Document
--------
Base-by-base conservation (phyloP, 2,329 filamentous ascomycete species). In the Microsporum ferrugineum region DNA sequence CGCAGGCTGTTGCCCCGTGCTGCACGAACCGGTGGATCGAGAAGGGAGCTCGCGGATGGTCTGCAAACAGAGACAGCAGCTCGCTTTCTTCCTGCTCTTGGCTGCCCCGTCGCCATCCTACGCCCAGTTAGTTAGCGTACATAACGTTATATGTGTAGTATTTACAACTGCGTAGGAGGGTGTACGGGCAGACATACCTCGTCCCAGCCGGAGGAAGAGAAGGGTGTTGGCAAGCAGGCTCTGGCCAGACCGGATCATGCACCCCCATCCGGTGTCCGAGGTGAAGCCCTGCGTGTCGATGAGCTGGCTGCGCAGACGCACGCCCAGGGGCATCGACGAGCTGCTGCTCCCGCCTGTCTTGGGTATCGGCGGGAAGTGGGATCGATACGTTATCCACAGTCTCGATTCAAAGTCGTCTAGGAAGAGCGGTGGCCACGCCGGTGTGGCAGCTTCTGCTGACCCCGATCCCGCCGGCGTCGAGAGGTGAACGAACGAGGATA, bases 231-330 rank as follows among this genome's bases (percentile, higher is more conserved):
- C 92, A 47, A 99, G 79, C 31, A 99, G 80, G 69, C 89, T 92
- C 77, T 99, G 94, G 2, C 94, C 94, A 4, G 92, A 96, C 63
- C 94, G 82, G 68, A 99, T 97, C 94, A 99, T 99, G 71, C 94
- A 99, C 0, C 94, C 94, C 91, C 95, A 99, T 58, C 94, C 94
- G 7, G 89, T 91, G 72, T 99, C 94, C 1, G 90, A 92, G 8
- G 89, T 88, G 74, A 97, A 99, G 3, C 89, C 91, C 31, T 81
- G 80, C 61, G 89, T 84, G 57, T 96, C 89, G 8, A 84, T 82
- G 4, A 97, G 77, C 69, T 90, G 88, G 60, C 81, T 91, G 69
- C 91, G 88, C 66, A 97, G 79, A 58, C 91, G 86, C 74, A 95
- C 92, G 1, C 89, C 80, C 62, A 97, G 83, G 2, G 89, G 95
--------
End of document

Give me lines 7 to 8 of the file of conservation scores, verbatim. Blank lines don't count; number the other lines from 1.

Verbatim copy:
- G 89, T 88, G 74, A 97, A 99, G 3, C 89, C 91, C 31, T 81
- G 80, C 61, G 89, T 84, G 57, T 96, C 89, G 8, A 84, T 82